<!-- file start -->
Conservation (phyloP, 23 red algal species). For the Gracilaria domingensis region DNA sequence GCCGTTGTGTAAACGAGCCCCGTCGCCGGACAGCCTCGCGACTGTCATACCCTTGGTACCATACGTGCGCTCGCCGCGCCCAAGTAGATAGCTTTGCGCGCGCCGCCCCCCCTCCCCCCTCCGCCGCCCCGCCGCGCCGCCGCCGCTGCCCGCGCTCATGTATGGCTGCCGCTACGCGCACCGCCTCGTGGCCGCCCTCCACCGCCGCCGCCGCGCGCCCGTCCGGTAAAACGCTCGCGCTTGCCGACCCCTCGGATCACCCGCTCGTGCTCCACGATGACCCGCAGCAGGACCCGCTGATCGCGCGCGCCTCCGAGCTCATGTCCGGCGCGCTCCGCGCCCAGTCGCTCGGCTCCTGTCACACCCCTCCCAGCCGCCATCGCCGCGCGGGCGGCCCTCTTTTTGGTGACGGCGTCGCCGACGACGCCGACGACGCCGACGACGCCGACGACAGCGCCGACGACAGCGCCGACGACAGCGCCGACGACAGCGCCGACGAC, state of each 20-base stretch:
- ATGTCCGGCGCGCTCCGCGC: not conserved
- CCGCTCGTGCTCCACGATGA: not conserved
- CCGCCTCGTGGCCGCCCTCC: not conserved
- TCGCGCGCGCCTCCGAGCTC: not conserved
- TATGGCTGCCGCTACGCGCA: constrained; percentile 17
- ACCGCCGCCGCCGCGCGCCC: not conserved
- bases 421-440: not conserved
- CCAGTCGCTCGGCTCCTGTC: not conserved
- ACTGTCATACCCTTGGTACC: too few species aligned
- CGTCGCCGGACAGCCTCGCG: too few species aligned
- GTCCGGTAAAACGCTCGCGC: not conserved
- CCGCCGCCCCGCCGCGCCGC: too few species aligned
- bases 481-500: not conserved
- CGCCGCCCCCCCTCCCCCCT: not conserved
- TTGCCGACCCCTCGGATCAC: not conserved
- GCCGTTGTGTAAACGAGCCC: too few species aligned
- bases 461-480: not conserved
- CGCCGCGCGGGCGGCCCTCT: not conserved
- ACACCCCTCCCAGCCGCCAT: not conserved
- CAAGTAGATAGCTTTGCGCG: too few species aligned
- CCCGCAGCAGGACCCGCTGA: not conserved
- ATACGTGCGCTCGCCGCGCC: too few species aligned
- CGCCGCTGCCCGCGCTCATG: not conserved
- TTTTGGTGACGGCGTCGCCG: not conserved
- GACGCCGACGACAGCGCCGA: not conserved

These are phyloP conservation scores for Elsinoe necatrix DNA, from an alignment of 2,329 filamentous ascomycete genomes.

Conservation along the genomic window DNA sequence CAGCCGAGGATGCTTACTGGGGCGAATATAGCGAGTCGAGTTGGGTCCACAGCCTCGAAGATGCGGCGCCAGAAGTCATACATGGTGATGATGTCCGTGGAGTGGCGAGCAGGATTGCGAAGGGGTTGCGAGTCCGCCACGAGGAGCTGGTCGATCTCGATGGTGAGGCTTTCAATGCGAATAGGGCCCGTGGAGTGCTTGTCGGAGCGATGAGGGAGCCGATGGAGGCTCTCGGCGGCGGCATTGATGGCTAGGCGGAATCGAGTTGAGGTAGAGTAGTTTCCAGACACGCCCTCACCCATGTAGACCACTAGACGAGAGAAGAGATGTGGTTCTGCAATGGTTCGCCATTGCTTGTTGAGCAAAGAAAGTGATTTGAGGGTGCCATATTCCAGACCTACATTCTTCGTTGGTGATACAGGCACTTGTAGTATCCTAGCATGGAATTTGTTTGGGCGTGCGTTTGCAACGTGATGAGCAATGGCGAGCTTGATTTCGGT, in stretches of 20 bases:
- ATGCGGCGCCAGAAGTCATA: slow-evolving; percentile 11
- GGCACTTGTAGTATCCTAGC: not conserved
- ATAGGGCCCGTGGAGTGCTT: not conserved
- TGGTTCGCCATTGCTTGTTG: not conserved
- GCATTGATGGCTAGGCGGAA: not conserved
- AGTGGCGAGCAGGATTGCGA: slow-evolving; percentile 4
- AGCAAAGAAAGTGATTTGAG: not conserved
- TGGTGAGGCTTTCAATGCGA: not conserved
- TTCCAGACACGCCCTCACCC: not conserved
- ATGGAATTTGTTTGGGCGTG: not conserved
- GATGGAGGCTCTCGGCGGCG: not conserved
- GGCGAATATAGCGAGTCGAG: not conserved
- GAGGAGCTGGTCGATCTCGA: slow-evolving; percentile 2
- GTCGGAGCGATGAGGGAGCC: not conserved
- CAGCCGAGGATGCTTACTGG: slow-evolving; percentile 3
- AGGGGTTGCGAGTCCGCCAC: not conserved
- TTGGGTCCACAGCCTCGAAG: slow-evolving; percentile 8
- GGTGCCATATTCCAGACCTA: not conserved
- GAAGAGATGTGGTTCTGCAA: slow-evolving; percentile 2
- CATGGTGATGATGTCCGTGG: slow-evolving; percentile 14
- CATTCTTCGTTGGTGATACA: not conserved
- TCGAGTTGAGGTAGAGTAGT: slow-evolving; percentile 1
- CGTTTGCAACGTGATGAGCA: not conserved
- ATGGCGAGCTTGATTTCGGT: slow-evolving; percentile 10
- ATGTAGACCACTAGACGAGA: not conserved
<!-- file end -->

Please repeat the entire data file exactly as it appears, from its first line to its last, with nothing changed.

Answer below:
Conservation (phyloP, 23 red algal species). For the Gracilaria domingensis region DNA sequence GCCGTTGTGTAAACGAGCCCCGTCGCCGGACAGCCTCGCGACTGTCATACCCTTGGTACCATACGTGCGCTCGCCGCGCCCAAGTAGATAGCTTTGCGCGCGCCGCCCCCCCTCCCCCCTCCGCCGCCCCGCCGCGCCGCCGCCGCTGCCCGCGCTCATGTATGGCTGCCGCTACGCGCACCGCCTCGTGGCCGCCCTCCACCGCCGCCGCCGCGCGCCCGTCCGGTAAAACGCTCGCGCTTGCCGACCCCTCGGATCACCCGCTCGTGCTCCACGATGACCCGCAGCAGGACCCGCTGATCGCGCGCGCCTCCGAGCTCATGTCCGGCGCGCTCCGCGCCCAGTCGCTCGGCTCCTGTCACACCCCTCCCAGCCGCCATCGCCGCGCGGGCGGCCCTCTTTTTGGTGACGGCGTCGCCGACGACGCCGACGACGCCGACGACGCCGACGACAGCGCCGACGACAGCGCCGACGACAGCGCCGACGACAGCGCCGACGAC, state of each 20-base stretch:
- ATGTCCGGCGCGCTCCGCGC: not conserved
- CCGCTCGTGCTCCACGATGA: not conserved
- CCGCCTCGTGGCCGCCCTCC: not conserved
- TCGCGCGCGCCTCCGAGCTC: not conserved
- TATGGCTGCCGCTACGCGCA: constrained; percentile 17
- ACCGCCGCCGCCGCGCGCCC: not conserved
- bases 421-440: not conserved
- CCAGTCGCTCGGCTCCTGTC: not conserved
- ACTGTCATACCCTTGGTACC: too few species aligned
- CGTCGCCGGACAGCCTCGCG: too few species aligned
- GTCCGGTAAAACGCTCGCGC: not conserved
- CCGCCGCCCCGCCGCGCCGC: too few species aligned
- bases 481-500: not conserved
- CGCCGCCCCCCCTCCCCCCT: not conserved
- TTGCCGACCCCTCGGATCAC: not conserved
- GCCGTTGTGTAAACGAGCCC: too few species aligned
- bases 461-480: not conserved
- CGCCGCGCGGGCGGCCCTCT: not conserved
- ACACCCCTCCCAGCCGCCAT: not conserved
- CAAGTAGATAGCTTTGCGCG: too few species aligned
- CCCGCAGCAGGACCCGCTGA: not conserved
- ATACGTGCGCTCGCCGCGCC: too few species aligned
- CGCCGCTGCCCGCGCTCATG: not conserved
- TTTTGGTGACGGCGTCGCCG: not conserved
- GACGCCGACGACAGCGCCGA: not conserved

These are phyloP conservation scores for Elsinoe necatrix DNA, from an alignment of 2,329 filamentous ascomycete genomes.

Conservation along the genomic window DNA sequence CAGCCGAGGATGCTTACTGGGGCGAATATAGCGAGTCGAGTTGGGTCCACAGCCTCGAAGATGCGGCGCCAGAAGTCATACATGGTGATGATGTCCGTGGAGTGGCGAGCAGGATTGCGAAGGGGTTGCGAGTCCGCCACGAGGAGCTGGTCGATCTCGATGGTGAGGCTTTCAATGCGAATAGGGCCCGTGGAGTGCTTGTCGGAGCGATGAGGGAGCCGATGGAGGCTCTCGGCGGCGGCATTGATGGCTAGGCGGAATCGAGTTGAGGTAGAGTAGTTTCCAGACACGCCCTCACCCATGTAGACCACTAGACGAGAGAAGAGATGTGGTTCTGCAATGGTTCGCCATTGCTTGTTGAGCAAAGAAAGTGATTTGAGGGTGCCATATTCCAGACCTACATTCTTCGTTGGTGATACAGGCACTTGTAGTATCCTAGCATGGAATTTGTTTGGGCGTGCGTTTGCAACGTGATGAGCAATGGCGAGCTTGATTTCGGT, in stretches of 20 bases:
- ATGCGGCGCCAGAAGTCATA: slow-evolving; percentile 11
- GGCACTTGTAGTATCCTAGC: not conserved
- ATAGGGCCCGTGGAGTGCTT: not conserved
- TGGTTCGCCATTGCTTGTTG: not conserved
- GCATTGATGGCTAGGCGGAA: not conserved
- AGTGGCGAGCAGGATTGCGA: slow-evolving; percentile 4
- AGCAAAGAAAGTGATTTGAG: not conserved
- TGGTGAGGCTTTCAATGCGA: not conserved
- TTCCAGACACGCCCTCACCC: not conserved
- ATGGAATTTGTTTGGGCGTG: not conserved
- GATGGAGGCTCTCGGCGGCG: not conserved
- GGCGAATATAGCGAGTCGAG: not conserved
- GAGGAGCTGGTCGATCTCGA: slow-evolving; percentile 2
- GTCGGAGCGATGAGGGAGCC: not conserved
- CAGCCGAGGATGCTTACTGG: slow-evolving; percentile 3
- AGGGGTTGCGAGTCCGCCAC: not conserved
- TTGGGTCCACAGCCTCGAAG: slow-evolving; percentile 8
- GGTGCCATATTCCAGACCTA: not conserved
- GAAGAGATGTGGTTCTGCAA: slow-evolving; percentile 2
- CATGGTGATGATGTCCGTGG: slow-evolving; percentile 14
- CATTCTTCGTTGGTGATACA: not conserved
- TCGAGTTGAGGTAGAGTAGT: slow-evolving; percentile 1
- CGTTTGCAACGTGATGAGCA: not conserved
- ATGGCGAGCTTGATTTCGGT: slow-evolving; percentile 10
- ATGTAGACCACTAGACGAGA: not conserved